With ebooks increasingly dominating the publishing market, it is a pleasure to hold a printed book so gorgeously designed as this one; the cover alone would make it a welcome addition to any Kenji Nakagami collection.
However, according to online sources, only one of Nakagami’s literary works remains in print in 2011 — “The Cape and Other Stories from the Japanese Ghetto” published by Stone Bridge Press. Unfortunately, Andrew Rankin’s innovative translation “Snakelust” is only available from secondhand book-sellers.
Strange, then, that two critical surveys of Nakagami’s work are available — “Out of the Alleyway: Nakagami Kenji” and the “Poetics of Outcaste Fiction” by Eve Zimmerman, and now “Nakagami, Japan” is the second book.
In a publishing world transfixed by all things “outsider” — drug addicts, alcoholics, schizophrenics, the dispossessed and the disenfranchised, it is not surprising that American academia should be interested in buraku (outsider) literature, but it is deplorable that secondary readings are more widely available than primary sources.
Nonetheless, any critical work on Kenji Nakagami is welcome in an attempt to counterbalance the over-hyped status of some Japanese novelists.
Anne McKnight focuses on Nakagami’s buraku background, the neighborhoods (roji) in which he lived, the political and literary movements that emerged in the 1970s, and Nakagami’s presence and influence in canonical Japanese literature (kokubungaku).
The academic writing can be circuitous and tortuous, but is mostly illuminating in its analysis. Anne McKnight desires to find a place for Nakagami and his writing within Japanese national literature, while simultaneously preserving his outsider and rebellious status, rather like the French Academy’s attitude to Jean Genet.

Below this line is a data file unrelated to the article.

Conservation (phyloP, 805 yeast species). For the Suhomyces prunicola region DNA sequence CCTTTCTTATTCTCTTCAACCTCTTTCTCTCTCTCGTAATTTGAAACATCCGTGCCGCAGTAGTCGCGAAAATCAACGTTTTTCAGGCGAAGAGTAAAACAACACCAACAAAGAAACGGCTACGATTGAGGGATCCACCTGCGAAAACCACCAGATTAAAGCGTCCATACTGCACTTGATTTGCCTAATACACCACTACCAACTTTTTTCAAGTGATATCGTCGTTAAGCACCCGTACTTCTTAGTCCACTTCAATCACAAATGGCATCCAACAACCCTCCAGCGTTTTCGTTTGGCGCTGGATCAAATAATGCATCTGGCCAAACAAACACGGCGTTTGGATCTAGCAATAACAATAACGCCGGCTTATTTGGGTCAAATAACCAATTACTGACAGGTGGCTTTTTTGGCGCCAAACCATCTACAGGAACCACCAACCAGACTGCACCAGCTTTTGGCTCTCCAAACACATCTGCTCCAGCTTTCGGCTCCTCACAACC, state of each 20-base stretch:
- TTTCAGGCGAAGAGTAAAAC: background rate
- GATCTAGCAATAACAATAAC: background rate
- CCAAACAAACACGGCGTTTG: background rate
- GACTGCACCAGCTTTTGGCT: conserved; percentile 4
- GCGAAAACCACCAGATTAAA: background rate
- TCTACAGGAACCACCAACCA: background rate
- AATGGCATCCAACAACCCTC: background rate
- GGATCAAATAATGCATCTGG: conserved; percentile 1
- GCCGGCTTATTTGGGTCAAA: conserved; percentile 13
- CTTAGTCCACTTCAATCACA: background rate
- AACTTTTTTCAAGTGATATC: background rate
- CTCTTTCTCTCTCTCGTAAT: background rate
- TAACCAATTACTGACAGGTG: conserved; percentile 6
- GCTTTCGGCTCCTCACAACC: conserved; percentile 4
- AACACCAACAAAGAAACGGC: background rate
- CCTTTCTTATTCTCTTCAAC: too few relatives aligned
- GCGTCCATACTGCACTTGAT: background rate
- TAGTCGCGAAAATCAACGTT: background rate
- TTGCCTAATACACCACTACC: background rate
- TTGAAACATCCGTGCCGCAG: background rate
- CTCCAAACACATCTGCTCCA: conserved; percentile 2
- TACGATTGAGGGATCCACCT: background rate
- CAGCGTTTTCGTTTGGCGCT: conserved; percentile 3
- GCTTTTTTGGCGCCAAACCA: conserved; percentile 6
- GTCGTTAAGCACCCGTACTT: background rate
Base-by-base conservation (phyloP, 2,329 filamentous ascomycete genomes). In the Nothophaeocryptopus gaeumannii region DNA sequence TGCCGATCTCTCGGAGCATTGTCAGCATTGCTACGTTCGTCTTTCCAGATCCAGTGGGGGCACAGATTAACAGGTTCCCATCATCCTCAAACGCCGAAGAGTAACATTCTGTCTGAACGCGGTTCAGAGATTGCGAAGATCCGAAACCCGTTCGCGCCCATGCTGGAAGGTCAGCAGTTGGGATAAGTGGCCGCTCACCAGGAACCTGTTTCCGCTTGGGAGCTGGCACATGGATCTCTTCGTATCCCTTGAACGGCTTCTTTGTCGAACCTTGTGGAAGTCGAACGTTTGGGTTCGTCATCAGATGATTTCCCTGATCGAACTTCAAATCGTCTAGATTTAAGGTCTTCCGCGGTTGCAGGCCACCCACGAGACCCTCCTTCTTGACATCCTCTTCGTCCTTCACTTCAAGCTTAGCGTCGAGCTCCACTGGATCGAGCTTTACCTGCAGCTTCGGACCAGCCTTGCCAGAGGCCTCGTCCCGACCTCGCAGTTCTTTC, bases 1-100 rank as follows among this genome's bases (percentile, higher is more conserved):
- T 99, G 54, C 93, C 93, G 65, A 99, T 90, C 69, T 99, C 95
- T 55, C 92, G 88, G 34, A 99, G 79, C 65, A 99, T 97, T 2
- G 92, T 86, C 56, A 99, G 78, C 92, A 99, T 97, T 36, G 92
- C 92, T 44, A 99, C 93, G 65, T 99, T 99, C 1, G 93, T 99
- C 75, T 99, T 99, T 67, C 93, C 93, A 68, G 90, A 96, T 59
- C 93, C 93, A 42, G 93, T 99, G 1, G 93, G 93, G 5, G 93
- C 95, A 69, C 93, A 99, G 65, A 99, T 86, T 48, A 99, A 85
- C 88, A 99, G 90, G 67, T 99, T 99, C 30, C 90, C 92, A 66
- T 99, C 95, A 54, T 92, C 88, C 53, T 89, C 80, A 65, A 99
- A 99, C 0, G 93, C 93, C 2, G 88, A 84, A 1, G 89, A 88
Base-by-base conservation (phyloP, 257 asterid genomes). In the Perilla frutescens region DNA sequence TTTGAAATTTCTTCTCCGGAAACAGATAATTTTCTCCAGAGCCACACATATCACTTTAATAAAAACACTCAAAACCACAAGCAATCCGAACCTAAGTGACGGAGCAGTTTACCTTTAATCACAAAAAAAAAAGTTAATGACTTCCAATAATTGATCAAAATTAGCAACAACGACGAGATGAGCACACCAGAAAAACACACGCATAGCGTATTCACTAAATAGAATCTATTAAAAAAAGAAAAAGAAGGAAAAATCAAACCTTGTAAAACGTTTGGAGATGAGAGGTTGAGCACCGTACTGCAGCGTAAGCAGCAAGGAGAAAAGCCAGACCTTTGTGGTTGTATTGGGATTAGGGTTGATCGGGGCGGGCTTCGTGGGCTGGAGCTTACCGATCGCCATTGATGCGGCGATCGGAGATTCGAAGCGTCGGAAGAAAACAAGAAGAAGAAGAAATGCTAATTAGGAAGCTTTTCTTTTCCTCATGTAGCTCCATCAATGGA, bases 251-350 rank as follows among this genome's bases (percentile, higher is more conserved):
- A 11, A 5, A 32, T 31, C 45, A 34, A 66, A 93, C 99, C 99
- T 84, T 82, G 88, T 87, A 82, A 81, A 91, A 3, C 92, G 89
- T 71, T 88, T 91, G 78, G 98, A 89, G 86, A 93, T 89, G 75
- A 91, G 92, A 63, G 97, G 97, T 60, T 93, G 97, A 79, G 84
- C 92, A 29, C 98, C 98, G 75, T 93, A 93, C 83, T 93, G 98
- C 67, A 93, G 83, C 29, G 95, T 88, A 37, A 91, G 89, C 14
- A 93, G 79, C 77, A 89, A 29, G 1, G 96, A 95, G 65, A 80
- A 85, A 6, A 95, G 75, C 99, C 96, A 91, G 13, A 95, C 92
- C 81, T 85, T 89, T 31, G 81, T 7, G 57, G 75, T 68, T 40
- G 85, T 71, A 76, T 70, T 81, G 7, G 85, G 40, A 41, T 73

During 1977 and 1978, Nakagami visited buraku communities on the Kii Peninsula, writing a series of essays on his travels for the “Asahi Journal.” Anne McKnight’s comparative analysis of this Japanese “south” with the American “South” — as represented in William Faulkner’s writing — elucidates the problems surrounding buraku nomenclature, explaining the confusion apparent in the classification of buraku in terms of class and caste, ethnicity and ethnogeography, economics and politics.
The book covers the history of buraku activism and politics, the role of confessional narrative in Japanese fiction, the status of the “other” and “outsider” in Japanese culture, and the historiography of the Japanese literary canon. It offers both post-structural and new-historicist approaches to Nakagami’s work, and investigates the artistic subcultures of contemporary Japan in regards to Nakagami’s parallax view of a cleaved nation.
There are interesting chapters on Nakagami’s artistic exile, his self-imposed internal banishment from Japanese society, and vision of the artist (buraku or not) as outsider. Throughout, the author provides a systematic yet imaginative approach to Nakagami’s use of silence and disclosure, emergence and immersion, and his destabilization and simultaneous extension of the parameters and perimeters of Japanese monogatori (narrative).
As a parallel to the deep analysis of Nakagami’s work, Anne McKnight also provides a mini-history of structuralism and post-structuralism in Japan. It is interesting to chart how Claude Levi-Strauss’ theories of ethnography, Jacques Derrida’s supplement and differance, Michel Foucault’s analysis of power, Roland Barthes’ semiotics, and Gilles Deleuze’s rhizomes entered and embodied themselves in Japanese education and interpretation.
For a man who wrote “The tree reminded him of himself. Akiyuki didn’t know what kind of tree it was, and he didn’t care,” Nakagami has found a critic to not only discover what kind of tree it is, but what the leaf patterns signify, and whether or not calling it a “tree” — but not knowing what kind — denotes some kind of signifying rupture.
Let us hope this academic interest prompts publishers to commission translations of Nakagami’s other novels, short stories and mythic tales.